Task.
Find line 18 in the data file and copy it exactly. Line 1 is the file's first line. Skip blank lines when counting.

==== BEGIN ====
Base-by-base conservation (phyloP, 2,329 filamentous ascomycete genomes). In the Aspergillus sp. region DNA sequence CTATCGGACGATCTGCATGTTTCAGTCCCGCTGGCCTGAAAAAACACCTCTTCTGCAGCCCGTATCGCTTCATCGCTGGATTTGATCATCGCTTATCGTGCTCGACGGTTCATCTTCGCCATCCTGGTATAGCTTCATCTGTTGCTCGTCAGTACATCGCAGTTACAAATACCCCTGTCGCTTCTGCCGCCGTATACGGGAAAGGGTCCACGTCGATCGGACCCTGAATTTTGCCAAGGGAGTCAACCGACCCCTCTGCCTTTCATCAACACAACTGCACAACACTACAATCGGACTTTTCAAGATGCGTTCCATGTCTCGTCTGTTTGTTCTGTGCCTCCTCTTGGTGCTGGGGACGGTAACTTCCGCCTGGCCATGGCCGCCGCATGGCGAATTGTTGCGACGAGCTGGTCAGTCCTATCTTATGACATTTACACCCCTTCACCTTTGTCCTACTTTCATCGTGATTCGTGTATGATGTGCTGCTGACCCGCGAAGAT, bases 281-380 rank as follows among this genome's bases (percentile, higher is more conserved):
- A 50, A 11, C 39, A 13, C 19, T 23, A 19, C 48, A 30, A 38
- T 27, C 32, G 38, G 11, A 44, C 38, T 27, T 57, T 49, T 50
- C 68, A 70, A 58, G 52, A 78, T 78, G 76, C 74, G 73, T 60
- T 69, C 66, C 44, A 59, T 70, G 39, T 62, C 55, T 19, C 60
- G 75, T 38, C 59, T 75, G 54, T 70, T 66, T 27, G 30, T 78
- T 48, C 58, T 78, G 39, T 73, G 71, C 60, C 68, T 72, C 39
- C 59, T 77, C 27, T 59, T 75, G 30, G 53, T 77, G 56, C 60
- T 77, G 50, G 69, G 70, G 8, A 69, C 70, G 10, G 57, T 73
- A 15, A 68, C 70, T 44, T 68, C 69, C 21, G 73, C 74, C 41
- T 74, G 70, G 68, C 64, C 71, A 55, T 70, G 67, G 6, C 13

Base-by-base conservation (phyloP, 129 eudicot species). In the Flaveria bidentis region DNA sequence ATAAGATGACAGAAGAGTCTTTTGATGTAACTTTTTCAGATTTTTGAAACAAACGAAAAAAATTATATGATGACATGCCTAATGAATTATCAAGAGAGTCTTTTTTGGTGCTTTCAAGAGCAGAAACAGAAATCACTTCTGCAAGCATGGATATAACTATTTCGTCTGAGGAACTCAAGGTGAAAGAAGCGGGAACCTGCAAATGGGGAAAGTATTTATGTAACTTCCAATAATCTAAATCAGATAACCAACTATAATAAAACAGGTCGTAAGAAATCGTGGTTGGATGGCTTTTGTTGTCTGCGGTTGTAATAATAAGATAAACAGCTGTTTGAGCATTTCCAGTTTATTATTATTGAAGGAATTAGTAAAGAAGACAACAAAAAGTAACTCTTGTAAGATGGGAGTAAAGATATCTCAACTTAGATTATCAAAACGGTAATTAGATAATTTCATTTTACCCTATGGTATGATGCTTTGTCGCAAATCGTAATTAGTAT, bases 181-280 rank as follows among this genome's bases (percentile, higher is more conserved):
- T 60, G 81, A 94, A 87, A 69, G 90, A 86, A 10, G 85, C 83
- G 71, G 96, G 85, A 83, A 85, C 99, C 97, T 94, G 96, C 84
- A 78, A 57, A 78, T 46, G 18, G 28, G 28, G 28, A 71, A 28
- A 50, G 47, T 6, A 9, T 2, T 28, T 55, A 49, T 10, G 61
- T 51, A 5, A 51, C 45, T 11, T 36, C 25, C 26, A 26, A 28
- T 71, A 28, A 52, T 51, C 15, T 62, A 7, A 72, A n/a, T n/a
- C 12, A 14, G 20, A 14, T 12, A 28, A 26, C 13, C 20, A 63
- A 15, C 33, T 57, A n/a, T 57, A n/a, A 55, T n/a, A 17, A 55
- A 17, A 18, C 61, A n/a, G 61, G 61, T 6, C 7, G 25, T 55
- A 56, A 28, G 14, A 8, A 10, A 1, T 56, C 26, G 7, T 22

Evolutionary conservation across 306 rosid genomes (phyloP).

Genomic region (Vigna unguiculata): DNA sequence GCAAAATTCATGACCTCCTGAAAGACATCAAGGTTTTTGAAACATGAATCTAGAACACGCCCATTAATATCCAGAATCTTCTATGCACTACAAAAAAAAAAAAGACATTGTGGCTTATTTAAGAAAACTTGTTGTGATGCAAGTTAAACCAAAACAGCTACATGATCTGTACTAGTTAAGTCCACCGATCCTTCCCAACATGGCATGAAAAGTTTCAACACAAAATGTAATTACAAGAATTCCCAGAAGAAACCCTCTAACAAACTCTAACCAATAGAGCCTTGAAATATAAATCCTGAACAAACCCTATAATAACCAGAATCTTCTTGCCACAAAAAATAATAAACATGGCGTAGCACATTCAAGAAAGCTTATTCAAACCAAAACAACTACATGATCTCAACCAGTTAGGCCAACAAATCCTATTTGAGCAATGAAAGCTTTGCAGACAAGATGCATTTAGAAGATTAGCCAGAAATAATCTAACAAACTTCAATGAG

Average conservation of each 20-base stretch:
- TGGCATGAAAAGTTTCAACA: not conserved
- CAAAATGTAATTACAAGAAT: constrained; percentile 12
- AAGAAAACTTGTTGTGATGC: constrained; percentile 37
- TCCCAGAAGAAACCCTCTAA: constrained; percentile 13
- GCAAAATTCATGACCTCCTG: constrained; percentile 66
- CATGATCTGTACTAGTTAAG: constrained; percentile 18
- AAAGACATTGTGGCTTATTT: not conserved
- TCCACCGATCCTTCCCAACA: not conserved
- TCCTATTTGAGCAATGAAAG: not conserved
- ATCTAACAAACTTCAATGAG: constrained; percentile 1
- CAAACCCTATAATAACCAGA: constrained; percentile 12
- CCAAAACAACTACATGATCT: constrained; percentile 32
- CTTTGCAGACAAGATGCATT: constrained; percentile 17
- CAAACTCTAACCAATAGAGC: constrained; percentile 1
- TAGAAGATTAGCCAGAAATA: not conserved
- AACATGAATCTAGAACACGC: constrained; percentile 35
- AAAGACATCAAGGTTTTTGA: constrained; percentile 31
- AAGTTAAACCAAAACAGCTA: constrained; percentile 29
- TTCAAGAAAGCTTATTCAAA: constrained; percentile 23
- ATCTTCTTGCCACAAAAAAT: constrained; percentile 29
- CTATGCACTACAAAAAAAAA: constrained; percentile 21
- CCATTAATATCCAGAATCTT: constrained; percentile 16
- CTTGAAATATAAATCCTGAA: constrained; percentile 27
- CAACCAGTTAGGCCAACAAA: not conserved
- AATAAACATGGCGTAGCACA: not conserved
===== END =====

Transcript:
- T 71, A 28, A 52, T 51, C 15, T 62, A 7, A 72, A n/a, T n/a